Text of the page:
Fu (Chinese: 賦), often translated as "rhapsody" or "poetic exposition", is a form of Chinese rhymed prose that was the dominant literary form during the Han dynasty (206 BC – AD 220). Fu are intermediary pieces between poetry and prose in which a place, object, feeling, or other subject is described and rhapsodized in exhaustive detail and from as many angles as possible. Classical fu composers attempted to use as wide a vocabulary as they could, and often included great numbers of rare and archaic words in their compositions. Fu poems employ alternating rhyme and prose, varying line length, close alliteration, onomatopoeia, loose parallelism, and extensive cataloging of their topics.
Unlike the songs of the Classic of Poetry (Shijing 詩經) or the Verses of Chu (Chu ci 楚辭), fu were meant to be recited aloud or chanted but not sung. The fu genre came into being around the 3rd to 2nd centuries BC and continued to be regularly used into the Song dynasty (960–1279). Fu were used as grand praises for the imperial courts, palaces, and cities, but were also used to write "fu on things", in which any place, object, or feeling was rhapsodized in exhaustive detail. The largest collections of historical fu are the Selections of Refined Literature (Wen xuan 文選), the Book of Han (Han shu 漢書), the New Songs from the Jade Terrace (Yutai xinyong 玉臺新詠), and official dynastic histories.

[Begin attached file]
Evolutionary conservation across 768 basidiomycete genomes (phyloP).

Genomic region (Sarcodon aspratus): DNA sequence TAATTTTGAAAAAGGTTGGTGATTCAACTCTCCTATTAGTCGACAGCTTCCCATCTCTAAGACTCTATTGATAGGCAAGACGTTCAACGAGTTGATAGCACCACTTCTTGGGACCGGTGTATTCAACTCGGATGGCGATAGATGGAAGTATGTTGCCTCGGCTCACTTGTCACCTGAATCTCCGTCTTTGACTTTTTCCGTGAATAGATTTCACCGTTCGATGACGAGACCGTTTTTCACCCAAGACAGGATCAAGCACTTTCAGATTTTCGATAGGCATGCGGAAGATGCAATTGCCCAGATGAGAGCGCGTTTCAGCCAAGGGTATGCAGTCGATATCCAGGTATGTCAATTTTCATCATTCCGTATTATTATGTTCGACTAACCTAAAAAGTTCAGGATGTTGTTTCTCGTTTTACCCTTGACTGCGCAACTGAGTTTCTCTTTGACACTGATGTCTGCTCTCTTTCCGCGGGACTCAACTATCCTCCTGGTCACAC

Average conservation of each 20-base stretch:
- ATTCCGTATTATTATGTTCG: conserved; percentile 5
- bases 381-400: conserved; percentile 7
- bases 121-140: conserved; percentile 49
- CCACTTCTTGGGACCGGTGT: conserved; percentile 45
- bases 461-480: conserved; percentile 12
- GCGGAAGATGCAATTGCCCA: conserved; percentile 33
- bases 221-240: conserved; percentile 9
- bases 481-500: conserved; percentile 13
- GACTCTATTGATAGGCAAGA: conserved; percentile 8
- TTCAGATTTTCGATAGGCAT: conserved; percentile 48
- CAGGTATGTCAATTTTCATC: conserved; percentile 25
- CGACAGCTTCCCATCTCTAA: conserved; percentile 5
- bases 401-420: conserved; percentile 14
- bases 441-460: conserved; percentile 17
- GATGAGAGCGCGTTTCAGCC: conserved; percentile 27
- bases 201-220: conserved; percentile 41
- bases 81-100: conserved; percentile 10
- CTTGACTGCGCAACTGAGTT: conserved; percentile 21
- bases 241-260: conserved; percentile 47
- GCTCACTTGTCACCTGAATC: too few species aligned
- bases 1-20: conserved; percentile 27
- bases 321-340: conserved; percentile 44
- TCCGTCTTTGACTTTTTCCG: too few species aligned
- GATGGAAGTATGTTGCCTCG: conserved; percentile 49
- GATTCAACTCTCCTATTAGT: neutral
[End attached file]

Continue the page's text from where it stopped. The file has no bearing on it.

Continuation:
There is no counterpart or similar form to the fu genre in Western literature. During a large part of the 20th century, fu poetry was harshly criticized by Chinese scholars as excessively ornate, lacking in real emotion, and ambiguous in its moral messages. Because of these historical associations, scholarship on fu poetry in China almost ceased entirely between 1949 and the end of the Cultural Revolution in 1976. Since then, study of fu has gradually returned to its previous level.
The term "fu", when applied to Chinese literature, first appears in the Zhou dynasty (c. 1046–221 BC), where it meant "to present", as in poetic recitations. It was also one of the three literary devices traditionally assigned to the songs of the Classic of Poetry (Shijing 詩經). Over the course of the late 1st millennium BC, fu became the name of poetic expositions in which an author or composer created a comprehensive exposition and performed it as a rhapsody. Han dynasty historian Ban Gu in the "Monograph on Arts and Letters" defined fu as "to recite without singing" (bù gē ér sòng 不歌而誦).